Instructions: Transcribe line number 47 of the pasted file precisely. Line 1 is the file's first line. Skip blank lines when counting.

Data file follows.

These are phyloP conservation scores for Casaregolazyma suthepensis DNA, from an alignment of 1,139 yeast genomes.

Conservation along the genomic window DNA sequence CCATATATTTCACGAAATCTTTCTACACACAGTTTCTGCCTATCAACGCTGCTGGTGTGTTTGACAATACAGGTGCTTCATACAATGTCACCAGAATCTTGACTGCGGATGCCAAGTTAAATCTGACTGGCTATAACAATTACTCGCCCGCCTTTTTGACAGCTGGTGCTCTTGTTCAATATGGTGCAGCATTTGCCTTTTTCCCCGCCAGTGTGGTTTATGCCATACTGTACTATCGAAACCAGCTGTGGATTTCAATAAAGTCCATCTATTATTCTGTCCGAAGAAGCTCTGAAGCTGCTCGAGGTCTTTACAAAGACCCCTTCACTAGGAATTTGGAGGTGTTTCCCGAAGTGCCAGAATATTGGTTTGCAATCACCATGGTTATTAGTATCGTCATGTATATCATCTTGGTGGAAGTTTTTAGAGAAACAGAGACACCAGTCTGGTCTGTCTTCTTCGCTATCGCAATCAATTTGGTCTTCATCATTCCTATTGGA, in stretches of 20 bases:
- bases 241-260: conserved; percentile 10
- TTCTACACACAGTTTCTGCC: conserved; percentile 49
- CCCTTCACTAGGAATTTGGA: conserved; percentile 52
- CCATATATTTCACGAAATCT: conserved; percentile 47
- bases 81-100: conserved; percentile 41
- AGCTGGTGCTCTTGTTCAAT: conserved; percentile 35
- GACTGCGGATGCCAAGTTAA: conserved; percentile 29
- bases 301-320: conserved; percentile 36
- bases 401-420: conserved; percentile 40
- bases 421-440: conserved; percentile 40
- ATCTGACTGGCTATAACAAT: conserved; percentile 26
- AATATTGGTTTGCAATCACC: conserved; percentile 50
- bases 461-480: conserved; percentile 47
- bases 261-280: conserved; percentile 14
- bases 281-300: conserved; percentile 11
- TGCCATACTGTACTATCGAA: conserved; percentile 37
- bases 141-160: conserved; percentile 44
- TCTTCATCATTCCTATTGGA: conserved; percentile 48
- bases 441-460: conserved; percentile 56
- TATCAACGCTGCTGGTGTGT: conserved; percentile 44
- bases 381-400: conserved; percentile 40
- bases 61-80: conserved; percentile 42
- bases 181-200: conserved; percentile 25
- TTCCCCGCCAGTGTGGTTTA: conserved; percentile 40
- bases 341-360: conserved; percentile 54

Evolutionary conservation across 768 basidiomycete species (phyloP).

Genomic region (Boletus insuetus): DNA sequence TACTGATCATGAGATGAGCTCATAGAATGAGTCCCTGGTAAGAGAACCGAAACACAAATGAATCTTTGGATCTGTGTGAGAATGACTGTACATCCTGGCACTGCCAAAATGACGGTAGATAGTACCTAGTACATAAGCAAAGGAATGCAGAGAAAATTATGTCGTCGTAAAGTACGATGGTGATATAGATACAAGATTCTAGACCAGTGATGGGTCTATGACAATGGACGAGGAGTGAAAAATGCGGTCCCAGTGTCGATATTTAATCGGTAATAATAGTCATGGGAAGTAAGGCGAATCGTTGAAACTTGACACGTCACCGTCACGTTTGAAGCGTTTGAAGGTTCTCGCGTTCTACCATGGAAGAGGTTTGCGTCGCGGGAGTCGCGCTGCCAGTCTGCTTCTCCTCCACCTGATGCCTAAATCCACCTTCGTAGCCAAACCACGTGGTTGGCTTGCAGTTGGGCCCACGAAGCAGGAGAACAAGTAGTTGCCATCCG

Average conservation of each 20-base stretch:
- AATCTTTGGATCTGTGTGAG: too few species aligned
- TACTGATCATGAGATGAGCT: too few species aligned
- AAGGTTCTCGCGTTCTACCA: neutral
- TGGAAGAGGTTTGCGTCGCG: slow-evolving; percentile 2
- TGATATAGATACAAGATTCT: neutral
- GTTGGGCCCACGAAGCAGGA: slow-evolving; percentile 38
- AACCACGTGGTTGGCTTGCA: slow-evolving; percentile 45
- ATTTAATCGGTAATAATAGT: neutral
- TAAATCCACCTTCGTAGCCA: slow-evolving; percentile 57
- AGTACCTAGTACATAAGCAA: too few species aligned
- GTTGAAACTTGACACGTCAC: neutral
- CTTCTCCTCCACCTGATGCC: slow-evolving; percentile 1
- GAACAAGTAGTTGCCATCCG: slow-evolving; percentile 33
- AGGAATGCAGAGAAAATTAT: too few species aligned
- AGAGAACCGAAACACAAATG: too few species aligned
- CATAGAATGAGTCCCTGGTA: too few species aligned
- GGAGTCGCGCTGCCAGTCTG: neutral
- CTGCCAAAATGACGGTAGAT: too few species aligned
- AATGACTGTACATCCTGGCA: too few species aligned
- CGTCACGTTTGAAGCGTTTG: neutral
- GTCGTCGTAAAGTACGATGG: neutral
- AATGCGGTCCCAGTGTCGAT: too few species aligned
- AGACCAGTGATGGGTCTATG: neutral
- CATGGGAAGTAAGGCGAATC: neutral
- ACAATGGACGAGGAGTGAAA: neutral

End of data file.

- GGAGTCGCGCTGCCAGTCTG: neutral